In a recent development for the drug reform movement, the US city of Seattle has become the largest municipality to decriminalize psychedelic drugs.
Vaping industry advocates should take note.
SEATTLE, Wash. — The Seattle City Council approved a resolution earlier this week to decriminalize the noncommercial activity around a wide range of psychedelic substances. These substances include psilocybin mushrooms, ayahuasca, ibogaine, and others.
The council passed the ordinance via a unanimous vote, The proposal declares “that that investigation, arrest, and prosecution of anyone engaging in entheogen-related activities should be among the City of Seattle’s lowest enforcement priorities” and requests the Seattle Police Department “move toward the formal codification and adoption of that practice as departmental policy,” reports Marijuana Moment Seattle-based reporter Ben Aldin.
Andrew Lewis, the council member who introduced the plan, said that “this resolution really sets the stage as the first significant action in the state of Washington to move this policy forward.”
“These nonaddictive natural substances have real potential in clinical and therapeutic settings to make a really significant difference in people’s lives,” he said in statements before votes.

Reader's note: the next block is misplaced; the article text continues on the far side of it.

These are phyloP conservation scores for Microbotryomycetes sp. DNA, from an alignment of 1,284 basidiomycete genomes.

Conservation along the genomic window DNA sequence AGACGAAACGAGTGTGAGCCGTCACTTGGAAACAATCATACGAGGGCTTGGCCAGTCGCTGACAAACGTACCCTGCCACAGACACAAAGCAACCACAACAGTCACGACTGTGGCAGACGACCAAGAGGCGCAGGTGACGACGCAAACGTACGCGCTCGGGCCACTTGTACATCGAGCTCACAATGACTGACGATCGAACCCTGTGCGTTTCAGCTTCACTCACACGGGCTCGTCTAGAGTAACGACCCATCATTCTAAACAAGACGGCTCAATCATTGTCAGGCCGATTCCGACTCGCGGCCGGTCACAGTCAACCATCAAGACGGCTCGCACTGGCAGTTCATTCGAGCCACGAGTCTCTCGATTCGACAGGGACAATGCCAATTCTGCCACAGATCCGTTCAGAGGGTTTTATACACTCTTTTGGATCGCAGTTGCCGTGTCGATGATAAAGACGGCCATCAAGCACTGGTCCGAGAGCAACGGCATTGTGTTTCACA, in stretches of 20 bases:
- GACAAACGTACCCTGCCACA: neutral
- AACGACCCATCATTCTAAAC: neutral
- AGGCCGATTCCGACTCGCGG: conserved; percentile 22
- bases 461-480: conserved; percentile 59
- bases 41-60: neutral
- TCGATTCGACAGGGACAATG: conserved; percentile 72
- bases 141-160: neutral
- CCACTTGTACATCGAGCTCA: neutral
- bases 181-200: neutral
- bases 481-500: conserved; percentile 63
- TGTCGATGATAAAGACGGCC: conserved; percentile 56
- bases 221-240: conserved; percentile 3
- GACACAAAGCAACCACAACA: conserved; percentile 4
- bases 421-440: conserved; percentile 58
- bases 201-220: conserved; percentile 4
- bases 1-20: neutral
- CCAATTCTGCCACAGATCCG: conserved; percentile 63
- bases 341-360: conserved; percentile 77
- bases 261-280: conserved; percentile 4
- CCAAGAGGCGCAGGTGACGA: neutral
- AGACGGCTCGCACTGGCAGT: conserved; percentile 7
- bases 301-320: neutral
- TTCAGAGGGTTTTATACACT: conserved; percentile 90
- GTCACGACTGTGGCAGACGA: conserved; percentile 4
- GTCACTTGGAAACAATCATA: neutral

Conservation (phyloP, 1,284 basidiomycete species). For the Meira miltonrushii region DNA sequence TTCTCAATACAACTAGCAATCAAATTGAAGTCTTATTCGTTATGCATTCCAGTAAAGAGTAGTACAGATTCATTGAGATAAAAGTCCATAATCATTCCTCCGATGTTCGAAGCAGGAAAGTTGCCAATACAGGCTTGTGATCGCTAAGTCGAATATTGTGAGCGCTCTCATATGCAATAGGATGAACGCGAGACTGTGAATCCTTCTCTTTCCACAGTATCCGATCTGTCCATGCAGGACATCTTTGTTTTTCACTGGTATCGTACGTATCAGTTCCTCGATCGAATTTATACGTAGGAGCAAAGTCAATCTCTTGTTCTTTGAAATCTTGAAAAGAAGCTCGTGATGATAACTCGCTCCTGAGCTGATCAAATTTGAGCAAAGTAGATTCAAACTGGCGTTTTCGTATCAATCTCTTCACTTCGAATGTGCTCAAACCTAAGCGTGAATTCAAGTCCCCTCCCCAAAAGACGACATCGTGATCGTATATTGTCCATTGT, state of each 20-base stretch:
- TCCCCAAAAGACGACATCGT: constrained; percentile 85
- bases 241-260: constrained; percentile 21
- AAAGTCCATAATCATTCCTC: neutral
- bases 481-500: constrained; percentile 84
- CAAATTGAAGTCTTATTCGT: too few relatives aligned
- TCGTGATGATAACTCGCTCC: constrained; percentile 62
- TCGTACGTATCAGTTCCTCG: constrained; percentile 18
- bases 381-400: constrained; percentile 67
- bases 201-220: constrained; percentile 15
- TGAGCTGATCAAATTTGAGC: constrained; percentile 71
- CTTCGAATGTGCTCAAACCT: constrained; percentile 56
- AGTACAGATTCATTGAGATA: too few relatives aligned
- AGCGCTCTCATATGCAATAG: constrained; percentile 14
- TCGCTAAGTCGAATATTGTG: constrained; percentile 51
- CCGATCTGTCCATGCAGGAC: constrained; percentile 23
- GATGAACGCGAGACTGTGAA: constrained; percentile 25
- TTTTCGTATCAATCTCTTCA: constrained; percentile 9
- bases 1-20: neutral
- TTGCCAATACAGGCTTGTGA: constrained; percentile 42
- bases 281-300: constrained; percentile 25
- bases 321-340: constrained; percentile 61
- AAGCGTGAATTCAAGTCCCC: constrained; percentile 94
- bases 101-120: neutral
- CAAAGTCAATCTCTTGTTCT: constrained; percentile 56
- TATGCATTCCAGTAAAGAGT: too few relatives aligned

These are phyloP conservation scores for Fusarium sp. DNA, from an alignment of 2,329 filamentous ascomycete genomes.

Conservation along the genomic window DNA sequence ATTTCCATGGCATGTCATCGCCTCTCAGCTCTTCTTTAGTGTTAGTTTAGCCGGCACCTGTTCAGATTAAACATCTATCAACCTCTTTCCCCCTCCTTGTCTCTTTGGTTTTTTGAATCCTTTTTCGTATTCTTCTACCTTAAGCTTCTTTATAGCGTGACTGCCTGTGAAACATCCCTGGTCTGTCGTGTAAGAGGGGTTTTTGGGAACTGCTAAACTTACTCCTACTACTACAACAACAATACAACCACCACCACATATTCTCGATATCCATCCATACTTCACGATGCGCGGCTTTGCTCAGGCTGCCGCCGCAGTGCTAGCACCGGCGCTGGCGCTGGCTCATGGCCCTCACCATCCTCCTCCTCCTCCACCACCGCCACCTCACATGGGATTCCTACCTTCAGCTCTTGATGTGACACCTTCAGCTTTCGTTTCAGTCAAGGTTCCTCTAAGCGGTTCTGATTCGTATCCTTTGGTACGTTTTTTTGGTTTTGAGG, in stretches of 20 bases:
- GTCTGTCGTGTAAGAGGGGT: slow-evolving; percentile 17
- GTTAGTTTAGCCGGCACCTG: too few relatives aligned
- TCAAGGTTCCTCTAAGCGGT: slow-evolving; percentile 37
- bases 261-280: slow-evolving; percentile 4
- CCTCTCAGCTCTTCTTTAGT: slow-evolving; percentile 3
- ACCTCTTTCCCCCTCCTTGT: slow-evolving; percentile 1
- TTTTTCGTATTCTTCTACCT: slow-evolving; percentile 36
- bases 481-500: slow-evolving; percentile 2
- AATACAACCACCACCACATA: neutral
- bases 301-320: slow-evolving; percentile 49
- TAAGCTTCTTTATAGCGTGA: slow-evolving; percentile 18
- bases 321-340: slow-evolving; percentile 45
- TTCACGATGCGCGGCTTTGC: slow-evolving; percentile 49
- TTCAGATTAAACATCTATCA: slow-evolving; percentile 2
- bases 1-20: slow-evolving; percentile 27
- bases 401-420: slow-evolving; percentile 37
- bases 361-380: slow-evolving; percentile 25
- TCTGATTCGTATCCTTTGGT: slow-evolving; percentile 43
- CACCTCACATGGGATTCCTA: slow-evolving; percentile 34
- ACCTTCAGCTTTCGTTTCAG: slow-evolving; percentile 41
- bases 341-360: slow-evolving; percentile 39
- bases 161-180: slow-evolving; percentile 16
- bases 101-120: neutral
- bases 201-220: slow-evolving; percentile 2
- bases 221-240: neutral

“A community conversation intended to reconcile government policy with emerging medical research regarding potential benefits of psychedelics is already well-underway,” Lewis said.
“In a medically-appropriate and supervised environment, people who have experienced severe trauma could benefit from these substances. We need to join the national conversation,” he said.
Besides nicotine and cannabis e-liquids, people are able to vape psychedelic substances. We’ve previously reported on this, and it remains a common behavior on the black market. The Stranger, an alt-weekly news publication based in Seattle, published a feature describing the process of obtaining DMT-containing liquids from the local illicit market. There’s also a potential market in the future for vaping for psychedelic substances and hallucinogenics.
“Within Seattle, after these reforms, many people who operate in the underground will be more free to advertise their services,” said Tatiana Luz Quintana in a statement to local media.
Quintana is the co-director of the advocacy group Decrim Nature Seattle (DNS).